Building a sustainable live reef food fish trade

Reef fish are a highly valuable natural asset in the Coral Triangle.

Yet the current trade in this resource is destroying marine environments, depleting fish stocks and leaving coastal communities vulnerable.

How can we change this dangerous course?
 / ©: Jürgen Freund / WWF-Canon
Live reef fish trade in Kudat. Split level of caged fish and caretaker. Kudat, Sabah, Malaysia. 30 June 2009
© Jürgen Freund / WWF-Canon

What is the Live Reef Food Fish Trade?

The Live Reef Food Fish Trade involves the capture of reef fish which are kept alive for sale and consumption mainly in Hong Kong and mainland China. Smaller markets exist in Malaysia and Singapore.

Live fish have long been traded around Southeast Asia as a luxury food item, but in recent decades trade in fish captured on coral reefs has expanded rapidly.

Because of their superior taste and texture, groupers have now become some of the most valued fish in this trade. These are typically carnivores, predators at the top of the reef food chain that are:
  • rare relative to the animals at lower levels of the food chain, on which they feed
  • long-lived (up to several decades)
  • often late to mature and reproduce
This makes groupers particularly vulnerable to fishing.

Problems with the Live Reef Food Fish Trade

As much as 50% of reef fish are being taken from the water before they have had an opportunity to reproduce.

These fish are 'grown out' in cages until they reach market size, a practice that will be disastrous in the long term.

Caged fish don't contribute to replenishing wild stocks and high rates of extraction of live fish are already resulting in fishing down the food chain, with unknown long-term ecosystem impacts.

Severely depleted fish stocks threaten local food supplies and undermine local incomes in the long term.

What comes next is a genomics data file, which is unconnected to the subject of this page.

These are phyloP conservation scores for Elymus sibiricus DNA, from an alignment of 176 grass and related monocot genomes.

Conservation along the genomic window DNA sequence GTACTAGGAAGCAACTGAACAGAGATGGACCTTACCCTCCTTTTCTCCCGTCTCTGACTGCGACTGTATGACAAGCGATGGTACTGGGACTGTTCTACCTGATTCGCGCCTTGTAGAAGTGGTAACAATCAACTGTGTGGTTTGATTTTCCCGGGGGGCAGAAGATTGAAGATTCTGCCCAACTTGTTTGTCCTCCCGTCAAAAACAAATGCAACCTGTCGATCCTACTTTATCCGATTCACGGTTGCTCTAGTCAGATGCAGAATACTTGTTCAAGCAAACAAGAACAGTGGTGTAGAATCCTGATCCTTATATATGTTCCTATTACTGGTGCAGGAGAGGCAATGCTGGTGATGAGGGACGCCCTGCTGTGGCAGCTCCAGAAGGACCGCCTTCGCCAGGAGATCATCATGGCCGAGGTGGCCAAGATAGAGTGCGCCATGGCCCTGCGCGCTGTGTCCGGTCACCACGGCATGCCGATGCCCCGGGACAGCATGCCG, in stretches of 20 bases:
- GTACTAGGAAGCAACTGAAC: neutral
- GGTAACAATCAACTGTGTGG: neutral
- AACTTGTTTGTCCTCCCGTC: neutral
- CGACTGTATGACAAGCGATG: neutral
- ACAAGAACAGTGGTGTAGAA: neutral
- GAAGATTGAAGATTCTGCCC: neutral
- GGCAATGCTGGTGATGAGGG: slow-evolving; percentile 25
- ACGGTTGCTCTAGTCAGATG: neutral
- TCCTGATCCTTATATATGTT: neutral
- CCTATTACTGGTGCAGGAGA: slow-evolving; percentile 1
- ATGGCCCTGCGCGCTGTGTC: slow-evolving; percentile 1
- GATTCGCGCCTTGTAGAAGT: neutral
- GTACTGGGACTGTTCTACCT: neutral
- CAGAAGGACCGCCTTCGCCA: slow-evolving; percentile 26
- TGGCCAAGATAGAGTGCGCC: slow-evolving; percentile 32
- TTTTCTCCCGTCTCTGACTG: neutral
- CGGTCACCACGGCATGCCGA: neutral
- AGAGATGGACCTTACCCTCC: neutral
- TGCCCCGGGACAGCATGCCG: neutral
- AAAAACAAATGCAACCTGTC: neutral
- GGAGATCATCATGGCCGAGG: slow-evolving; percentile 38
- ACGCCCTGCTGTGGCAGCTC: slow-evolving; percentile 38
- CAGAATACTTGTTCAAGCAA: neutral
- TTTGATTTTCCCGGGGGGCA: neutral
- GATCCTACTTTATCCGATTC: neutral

The heart of the problem is that Live Reef Food Fish Trade is a 'boom-and-bust' business.

Although the trade has provided communities with additional income, these benefits are unsustainable and have come at considerable cost.


Watch a short video on the live reef food fish trade...
 / ©: WWF
Key facts & figures regarding seafood in the Coral Triangle
© WWF
© WWF

Documentary on the Live Reef Food Fish Trade

What WWF is doing

Working along the entire supply chain of the Live Reef Food Fish Trade from reefs to dinner plates, WWF is:
  • Collaborating with industry and governments to reduce and eradicate destructive fishing practices
  • Supporting governments and industry to design national and regional solutions to put this trade on a path to sustainability
  • Enabling national and regional trade alliances to promote best management practices through the International Standard for Trade in Live Reef Food Fish
  • Promoting increased production of live reef food fish from sustainable full-cycle mariculture to stop overfishing of wild stocks
  • Offering consumer guidance and promoting sustainably-sourced fish in Asian cities

How you can help

    • If you work in the Live Reef Food Fish Trade, you can support WWF's efforts to establish a Regional Trade Alliance to promote the sustainability of live reef fish. Contact us here.
    • If you consume reef fish, you can ask for (and buy only) sustainably-sourced live reef fish. For information on which species to avoid, check the WWF Seafood guides.

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